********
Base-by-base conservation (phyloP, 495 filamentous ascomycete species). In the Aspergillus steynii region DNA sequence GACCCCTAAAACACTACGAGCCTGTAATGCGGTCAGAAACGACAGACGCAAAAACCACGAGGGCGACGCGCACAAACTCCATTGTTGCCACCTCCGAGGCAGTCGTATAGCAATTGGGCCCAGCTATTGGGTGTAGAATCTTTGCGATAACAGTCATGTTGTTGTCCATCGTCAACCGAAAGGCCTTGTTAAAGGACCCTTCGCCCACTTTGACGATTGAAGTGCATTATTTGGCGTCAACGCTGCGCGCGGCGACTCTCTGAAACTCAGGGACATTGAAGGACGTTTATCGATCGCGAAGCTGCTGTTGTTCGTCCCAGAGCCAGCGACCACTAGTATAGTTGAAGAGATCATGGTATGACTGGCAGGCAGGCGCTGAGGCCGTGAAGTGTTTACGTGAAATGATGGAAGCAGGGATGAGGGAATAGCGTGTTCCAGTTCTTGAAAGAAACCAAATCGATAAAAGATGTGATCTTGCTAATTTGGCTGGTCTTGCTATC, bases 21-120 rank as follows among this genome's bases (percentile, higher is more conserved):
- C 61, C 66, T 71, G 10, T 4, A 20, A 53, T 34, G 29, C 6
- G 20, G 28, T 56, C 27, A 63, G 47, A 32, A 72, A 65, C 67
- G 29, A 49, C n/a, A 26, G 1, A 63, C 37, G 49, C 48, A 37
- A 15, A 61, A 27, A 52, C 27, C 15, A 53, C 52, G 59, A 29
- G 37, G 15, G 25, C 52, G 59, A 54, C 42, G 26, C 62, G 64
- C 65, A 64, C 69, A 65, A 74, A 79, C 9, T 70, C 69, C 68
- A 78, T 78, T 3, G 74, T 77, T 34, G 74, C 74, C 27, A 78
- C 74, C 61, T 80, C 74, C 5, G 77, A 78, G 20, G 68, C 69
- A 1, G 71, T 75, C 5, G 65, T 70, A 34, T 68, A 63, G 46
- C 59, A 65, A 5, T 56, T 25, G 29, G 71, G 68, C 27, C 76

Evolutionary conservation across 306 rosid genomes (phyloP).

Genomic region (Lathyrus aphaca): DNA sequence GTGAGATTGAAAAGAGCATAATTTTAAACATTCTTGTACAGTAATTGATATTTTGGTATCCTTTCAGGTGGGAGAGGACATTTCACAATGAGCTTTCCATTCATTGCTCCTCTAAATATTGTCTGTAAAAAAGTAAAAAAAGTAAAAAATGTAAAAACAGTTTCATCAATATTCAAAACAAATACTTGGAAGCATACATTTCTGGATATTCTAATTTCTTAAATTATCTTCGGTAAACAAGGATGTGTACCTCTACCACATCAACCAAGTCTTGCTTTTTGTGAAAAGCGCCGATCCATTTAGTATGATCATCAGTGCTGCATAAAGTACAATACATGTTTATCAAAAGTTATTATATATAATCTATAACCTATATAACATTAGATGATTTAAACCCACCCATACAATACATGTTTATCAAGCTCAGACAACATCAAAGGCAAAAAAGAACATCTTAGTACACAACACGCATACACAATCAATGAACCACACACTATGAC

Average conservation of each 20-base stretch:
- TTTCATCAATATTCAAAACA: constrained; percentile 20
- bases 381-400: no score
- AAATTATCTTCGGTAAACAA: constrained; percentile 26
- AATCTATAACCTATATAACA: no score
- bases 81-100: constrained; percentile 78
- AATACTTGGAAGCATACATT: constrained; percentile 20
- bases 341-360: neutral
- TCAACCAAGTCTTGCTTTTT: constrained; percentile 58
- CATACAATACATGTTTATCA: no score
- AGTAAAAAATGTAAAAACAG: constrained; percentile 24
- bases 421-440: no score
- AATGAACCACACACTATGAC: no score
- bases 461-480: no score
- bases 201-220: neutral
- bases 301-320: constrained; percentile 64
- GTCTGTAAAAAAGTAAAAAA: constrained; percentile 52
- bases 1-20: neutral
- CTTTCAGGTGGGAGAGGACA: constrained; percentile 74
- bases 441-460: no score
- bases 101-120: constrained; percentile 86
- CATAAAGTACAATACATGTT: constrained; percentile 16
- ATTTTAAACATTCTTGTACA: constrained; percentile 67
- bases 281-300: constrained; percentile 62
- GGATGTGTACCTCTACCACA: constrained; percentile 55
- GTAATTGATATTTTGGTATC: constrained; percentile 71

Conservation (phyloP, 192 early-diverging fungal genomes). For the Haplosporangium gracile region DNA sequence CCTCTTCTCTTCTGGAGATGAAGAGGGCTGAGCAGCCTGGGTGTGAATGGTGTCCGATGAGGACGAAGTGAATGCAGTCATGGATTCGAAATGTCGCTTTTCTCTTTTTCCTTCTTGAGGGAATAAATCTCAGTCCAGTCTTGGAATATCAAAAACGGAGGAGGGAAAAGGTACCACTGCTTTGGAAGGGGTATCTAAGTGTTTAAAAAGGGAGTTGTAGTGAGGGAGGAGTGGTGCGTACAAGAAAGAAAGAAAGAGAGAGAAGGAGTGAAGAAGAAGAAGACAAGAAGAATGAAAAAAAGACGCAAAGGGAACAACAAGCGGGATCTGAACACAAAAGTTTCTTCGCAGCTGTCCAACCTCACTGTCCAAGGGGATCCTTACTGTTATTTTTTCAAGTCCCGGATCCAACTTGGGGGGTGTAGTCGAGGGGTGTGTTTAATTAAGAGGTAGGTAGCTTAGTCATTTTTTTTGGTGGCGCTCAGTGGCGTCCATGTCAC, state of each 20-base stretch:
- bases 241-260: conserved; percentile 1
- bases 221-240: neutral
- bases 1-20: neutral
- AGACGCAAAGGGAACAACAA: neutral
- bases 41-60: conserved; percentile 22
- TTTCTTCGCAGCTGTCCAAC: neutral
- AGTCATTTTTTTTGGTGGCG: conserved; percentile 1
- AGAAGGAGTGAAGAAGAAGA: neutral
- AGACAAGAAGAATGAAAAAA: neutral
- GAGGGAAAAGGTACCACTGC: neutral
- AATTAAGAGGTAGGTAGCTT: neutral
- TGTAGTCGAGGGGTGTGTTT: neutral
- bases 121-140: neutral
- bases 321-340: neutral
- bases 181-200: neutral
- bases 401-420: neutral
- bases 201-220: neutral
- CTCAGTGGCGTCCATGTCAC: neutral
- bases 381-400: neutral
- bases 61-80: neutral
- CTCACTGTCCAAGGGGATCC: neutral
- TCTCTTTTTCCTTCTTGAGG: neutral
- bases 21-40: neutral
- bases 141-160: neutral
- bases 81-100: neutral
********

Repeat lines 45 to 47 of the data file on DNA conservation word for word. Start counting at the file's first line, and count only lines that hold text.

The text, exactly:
- bases 41-60: conserved; percentile 22
- TTTCTTCGCAGCTGTCCAAC: neutral
- AGTCATTTTTTTTGGTGGCG: conserved; percentile 1